Nabokov Was Right About Butterflies: In his side gig as a butterfly expert, Nabokov put forth a then-unlikely hypothesis about the evolution of a certain kind of butterfly. Turns of he was right. From the NYT.
Happy Birthday iPad!: It’s been a year since Steve Jobs first unveiled the iPad. Pocket-Lint runs down this baby’s year of milestones.
Editor Sued for Running Negative Book Review: We’ll let Moby Lives explain.
Bookstore Openings and Closings:
A New Comic Store in Staunton VA is opening! From the News Leader.
Ben Franklin bookstore in Worcester, Mass is closing after 46 years. From the Telegram.
And A Small Town Bookstore in Estonia. “Operating a bookstore in the town of about 20,000 has always been an idealistic venture,” said the co-owner. From ERR.
Earlier this week, I reported on a panel (on which I was a participant last week) sponsored by the NBCC called Book Reviews, Revamped. An observant audience member and writer for the international literature publication Words Without Borders picked up on a thread from the panel’s discussion, spurred by a question from another audience member, about why so little literature in translation is reviewed.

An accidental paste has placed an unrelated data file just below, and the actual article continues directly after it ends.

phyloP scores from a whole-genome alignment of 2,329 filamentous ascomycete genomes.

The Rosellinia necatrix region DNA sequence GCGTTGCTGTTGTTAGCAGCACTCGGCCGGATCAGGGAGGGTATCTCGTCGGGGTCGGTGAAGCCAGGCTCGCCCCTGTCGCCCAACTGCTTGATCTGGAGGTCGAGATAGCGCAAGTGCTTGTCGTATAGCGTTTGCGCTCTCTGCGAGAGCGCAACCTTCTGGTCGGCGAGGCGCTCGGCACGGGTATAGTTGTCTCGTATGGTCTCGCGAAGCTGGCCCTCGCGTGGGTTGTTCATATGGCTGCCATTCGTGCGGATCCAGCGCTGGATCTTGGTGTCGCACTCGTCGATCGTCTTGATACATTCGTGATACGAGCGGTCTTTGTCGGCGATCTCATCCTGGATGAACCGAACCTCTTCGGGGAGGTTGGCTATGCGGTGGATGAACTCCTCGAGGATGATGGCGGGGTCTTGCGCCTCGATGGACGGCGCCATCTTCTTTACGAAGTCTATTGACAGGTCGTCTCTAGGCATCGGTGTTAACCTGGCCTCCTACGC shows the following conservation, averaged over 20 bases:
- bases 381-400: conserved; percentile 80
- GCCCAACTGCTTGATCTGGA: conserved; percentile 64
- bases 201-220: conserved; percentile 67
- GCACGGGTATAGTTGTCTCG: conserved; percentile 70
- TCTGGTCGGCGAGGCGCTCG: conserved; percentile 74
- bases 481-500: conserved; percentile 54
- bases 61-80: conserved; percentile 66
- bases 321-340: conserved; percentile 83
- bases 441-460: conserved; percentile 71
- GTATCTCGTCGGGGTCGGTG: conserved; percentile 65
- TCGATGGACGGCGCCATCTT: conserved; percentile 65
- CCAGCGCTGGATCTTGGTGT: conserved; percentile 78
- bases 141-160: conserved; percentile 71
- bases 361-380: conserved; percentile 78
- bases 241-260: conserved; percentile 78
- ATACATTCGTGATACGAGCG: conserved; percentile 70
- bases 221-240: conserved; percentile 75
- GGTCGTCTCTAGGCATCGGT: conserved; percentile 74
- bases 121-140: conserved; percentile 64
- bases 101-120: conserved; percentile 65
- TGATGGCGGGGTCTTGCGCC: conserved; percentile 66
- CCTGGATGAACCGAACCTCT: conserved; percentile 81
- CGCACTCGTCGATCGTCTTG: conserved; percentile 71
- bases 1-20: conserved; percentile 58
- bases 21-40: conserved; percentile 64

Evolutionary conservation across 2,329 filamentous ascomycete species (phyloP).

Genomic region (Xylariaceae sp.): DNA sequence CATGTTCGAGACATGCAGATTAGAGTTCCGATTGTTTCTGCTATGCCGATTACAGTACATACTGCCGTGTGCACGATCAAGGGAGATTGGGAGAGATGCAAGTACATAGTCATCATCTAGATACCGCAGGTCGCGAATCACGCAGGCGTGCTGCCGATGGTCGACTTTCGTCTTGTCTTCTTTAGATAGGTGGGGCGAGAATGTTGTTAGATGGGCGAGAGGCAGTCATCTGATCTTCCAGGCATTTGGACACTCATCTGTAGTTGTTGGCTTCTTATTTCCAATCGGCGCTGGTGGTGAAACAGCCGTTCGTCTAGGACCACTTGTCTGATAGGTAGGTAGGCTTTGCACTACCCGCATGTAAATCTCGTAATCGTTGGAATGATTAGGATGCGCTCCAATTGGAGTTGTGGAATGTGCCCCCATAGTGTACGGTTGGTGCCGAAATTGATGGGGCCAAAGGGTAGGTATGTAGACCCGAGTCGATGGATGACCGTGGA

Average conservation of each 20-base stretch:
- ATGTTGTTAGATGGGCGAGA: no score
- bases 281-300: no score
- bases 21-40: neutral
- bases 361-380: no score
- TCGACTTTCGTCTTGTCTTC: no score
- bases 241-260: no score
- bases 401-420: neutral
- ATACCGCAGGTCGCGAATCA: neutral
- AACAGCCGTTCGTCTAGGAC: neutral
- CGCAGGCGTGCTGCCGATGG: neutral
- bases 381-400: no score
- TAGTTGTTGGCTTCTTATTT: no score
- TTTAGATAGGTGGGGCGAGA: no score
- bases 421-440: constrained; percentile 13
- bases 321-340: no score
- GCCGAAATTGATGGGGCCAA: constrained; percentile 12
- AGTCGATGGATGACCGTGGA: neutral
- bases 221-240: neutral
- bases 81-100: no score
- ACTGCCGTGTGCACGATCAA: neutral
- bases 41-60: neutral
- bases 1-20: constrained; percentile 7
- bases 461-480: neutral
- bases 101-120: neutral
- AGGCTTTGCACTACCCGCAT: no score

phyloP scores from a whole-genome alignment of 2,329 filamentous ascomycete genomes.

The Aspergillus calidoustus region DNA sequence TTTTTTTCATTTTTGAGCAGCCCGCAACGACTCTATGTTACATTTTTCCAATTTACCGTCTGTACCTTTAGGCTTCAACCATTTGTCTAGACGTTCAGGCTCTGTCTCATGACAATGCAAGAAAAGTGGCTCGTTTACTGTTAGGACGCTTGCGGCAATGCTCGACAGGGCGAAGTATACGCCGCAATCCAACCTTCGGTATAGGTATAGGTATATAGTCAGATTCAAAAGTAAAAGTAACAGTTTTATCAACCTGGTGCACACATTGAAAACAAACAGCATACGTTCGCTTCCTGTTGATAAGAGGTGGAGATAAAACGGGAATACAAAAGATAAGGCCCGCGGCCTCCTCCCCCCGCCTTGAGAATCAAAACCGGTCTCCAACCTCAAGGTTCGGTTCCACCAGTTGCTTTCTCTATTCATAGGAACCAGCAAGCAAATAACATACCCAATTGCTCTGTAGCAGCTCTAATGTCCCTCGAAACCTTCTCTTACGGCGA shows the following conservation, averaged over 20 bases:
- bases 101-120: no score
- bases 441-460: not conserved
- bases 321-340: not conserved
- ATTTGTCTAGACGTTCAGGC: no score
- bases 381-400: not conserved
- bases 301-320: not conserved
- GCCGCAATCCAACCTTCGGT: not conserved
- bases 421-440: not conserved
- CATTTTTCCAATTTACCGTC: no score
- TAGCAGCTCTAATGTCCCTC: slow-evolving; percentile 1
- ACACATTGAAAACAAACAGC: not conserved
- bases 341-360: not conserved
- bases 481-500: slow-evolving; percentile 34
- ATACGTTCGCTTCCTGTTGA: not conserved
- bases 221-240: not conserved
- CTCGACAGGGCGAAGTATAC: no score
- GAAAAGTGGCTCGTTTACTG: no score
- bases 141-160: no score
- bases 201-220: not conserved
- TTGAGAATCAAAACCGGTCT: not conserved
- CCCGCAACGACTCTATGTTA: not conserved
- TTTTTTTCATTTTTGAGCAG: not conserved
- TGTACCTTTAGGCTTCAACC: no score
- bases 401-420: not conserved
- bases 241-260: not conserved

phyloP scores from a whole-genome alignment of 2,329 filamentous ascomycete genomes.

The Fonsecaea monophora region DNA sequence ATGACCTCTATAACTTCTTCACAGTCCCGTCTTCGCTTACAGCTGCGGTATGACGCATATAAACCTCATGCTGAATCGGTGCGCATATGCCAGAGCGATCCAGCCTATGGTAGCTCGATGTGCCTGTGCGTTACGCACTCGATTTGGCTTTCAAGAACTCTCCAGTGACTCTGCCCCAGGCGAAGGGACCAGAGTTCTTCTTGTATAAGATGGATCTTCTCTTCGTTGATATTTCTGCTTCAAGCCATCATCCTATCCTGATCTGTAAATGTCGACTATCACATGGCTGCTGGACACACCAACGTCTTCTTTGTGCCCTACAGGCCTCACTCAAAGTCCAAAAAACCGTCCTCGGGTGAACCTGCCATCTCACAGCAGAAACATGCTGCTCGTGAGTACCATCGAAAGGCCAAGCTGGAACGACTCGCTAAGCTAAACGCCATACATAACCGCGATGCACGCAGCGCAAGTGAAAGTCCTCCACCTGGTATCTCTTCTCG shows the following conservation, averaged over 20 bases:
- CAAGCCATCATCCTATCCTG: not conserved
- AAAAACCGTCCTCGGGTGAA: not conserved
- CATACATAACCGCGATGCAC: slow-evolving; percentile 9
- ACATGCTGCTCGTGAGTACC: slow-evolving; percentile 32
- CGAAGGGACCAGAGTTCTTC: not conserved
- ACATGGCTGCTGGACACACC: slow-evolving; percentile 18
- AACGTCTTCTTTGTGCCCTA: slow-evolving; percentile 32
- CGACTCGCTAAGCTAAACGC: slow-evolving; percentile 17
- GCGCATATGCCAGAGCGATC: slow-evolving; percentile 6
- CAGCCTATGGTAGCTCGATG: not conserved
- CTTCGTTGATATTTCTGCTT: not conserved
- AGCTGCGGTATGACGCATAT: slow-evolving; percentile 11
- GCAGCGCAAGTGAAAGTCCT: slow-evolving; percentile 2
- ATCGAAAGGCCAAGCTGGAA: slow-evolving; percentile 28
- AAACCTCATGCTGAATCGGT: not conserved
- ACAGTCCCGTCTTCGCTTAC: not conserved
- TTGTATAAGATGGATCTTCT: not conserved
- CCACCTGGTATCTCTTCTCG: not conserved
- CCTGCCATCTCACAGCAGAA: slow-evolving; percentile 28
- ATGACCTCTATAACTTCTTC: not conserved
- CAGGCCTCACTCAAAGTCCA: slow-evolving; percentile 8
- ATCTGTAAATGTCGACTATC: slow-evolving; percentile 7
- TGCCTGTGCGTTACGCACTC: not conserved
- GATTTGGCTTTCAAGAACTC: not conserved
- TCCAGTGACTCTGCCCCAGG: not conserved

In his post, the writer, David Varno, rounds up the various panelists’ comments on literature in translation, including this especially interesting bit from Library Journal‘s Barbara Hoffert, in which she explains why more translated lit is popping up on library shelves.
Here’s more from Varno’s post:
Barbara Hoffert, editor of Library Journal‘s PrePub Alert, is covering more books than she used to, and much earlier than she used to, sometimes nine months in advance. Among the areas that she is able to give more coverage to is literature in translation, and she explained how libraries are able to expand the market for translated books because of novels like Stieg Larsson’s. Apparently, now that more readers are becoming comfortable with reading in translation, librarians are able to turn their patrons onto books from other authors who write in the language from which a very successful book originated.
So here’s today’s question–do you think the climate is better or worse for translated literature these days? Are you seeing more translated books? Are American readers more interested in reading them? Are e-books having any effect? We’d love to hear from you.